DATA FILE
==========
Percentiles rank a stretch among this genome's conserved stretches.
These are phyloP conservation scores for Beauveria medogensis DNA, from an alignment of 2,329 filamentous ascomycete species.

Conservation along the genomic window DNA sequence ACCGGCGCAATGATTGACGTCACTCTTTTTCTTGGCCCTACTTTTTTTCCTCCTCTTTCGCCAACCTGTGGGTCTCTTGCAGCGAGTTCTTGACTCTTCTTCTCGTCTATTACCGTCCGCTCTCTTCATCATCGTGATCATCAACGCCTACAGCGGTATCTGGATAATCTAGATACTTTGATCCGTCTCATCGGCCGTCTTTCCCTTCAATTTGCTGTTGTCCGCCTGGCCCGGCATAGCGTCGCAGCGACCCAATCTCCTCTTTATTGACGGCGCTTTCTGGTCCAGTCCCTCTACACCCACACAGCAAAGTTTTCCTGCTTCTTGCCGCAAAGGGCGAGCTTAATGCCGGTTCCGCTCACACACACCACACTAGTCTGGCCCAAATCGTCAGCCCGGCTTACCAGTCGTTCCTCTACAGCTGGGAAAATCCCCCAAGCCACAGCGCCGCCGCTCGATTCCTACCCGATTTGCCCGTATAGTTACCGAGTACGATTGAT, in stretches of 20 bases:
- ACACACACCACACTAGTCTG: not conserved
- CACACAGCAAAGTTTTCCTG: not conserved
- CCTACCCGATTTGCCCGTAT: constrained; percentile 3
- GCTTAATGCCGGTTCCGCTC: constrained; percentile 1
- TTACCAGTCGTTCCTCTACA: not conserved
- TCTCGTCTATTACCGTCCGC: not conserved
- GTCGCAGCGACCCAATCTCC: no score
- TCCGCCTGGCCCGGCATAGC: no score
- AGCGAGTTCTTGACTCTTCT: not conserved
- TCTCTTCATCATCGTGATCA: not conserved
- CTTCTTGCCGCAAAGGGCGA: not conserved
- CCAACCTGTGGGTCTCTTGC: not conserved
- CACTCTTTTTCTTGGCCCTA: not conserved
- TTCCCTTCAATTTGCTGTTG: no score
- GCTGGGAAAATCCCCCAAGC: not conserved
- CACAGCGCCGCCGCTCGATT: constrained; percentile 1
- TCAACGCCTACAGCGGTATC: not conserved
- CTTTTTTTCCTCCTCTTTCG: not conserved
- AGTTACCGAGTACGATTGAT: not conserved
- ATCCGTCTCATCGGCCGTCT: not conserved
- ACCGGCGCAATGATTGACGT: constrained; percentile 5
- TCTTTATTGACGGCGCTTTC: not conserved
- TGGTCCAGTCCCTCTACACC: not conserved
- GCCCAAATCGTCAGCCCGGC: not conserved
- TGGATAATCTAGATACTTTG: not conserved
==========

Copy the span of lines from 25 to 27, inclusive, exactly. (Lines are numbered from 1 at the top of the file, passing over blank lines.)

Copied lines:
- TCTTTATTGACGGCGCTTTC: not conserved
- TGGTCCAGTCCCTCTACACC: not conserved
- GCCCAAATCGTCAGCCCGGC: not conserved